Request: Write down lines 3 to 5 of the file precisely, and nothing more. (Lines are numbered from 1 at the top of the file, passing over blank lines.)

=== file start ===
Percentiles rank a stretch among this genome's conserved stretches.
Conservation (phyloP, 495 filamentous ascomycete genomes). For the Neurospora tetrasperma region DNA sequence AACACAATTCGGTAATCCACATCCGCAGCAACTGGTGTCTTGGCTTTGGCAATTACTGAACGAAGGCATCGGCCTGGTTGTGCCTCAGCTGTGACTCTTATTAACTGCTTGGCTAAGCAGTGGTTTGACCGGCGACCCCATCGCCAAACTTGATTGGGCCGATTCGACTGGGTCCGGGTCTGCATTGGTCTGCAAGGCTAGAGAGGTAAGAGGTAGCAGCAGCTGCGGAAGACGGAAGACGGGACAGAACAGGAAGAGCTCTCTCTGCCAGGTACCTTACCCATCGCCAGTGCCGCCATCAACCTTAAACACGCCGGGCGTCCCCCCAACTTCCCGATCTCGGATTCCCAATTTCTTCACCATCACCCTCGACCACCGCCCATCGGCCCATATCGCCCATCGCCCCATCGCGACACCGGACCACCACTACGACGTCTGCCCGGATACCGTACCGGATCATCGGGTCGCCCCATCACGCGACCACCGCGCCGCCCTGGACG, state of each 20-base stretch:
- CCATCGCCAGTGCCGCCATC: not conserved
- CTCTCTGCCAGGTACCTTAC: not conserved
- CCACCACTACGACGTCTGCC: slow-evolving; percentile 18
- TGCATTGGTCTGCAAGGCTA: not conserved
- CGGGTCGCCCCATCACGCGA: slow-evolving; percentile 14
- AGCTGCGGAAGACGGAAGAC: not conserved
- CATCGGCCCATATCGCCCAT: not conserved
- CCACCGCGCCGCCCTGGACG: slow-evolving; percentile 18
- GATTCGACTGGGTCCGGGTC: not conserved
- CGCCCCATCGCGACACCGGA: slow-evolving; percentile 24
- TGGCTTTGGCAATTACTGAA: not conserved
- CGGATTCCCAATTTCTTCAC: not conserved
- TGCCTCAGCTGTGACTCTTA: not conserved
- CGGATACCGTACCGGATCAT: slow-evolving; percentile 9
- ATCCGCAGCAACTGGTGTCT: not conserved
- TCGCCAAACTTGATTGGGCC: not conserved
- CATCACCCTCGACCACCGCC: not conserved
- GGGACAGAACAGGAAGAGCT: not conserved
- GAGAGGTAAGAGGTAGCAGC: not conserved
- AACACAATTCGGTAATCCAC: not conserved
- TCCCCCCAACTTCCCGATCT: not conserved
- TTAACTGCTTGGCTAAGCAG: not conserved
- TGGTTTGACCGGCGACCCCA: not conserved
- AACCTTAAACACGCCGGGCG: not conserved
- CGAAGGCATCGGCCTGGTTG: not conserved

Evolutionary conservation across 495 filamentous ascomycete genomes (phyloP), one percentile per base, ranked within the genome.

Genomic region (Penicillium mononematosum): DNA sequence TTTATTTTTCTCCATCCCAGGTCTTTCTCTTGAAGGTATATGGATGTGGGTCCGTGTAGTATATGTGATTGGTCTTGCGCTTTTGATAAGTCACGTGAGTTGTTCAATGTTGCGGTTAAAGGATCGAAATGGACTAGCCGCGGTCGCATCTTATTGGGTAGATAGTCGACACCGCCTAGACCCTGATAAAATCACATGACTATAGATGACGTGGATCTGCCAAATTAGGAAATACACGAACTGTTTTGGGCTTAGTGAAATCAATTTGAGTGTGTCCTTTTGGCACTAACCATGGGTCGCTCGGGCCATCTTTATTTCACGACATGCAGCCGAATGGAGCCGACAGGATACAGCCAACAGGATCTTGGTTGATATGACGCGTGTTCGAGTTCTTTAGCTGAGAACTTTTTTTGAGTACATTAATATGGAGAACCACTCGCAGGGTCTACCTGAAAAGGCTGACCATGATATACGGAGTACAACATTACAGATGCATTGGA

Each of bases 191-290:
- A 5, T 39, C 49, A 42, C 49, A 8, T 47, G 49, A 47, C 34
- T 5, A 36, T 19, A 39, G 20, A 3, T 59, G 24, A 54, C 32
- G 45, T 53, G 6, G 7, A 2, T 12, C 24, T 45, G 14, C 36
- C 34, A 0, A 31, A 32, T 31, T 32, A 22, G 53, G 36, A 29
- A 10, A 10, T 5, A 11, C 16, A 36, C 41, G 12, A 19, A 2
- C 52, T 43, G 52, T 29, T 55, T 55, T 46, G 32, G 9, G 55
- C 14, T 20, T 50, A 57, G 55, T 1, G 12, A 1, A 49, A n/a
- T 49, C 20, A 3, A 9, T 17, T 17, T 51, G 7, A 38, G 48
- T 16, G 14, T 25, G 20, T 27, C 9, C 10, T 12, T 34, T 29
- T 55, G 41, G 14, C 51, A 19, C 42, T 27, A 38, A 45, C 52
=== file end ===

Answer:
- CCATCGCCAGTGCCGCCATC: not conserved
- CTCTCTGCCAGGTACCTTAC: not conserved
- CCACCACTACGACGTCTGCC: slow-evolving; percentile 18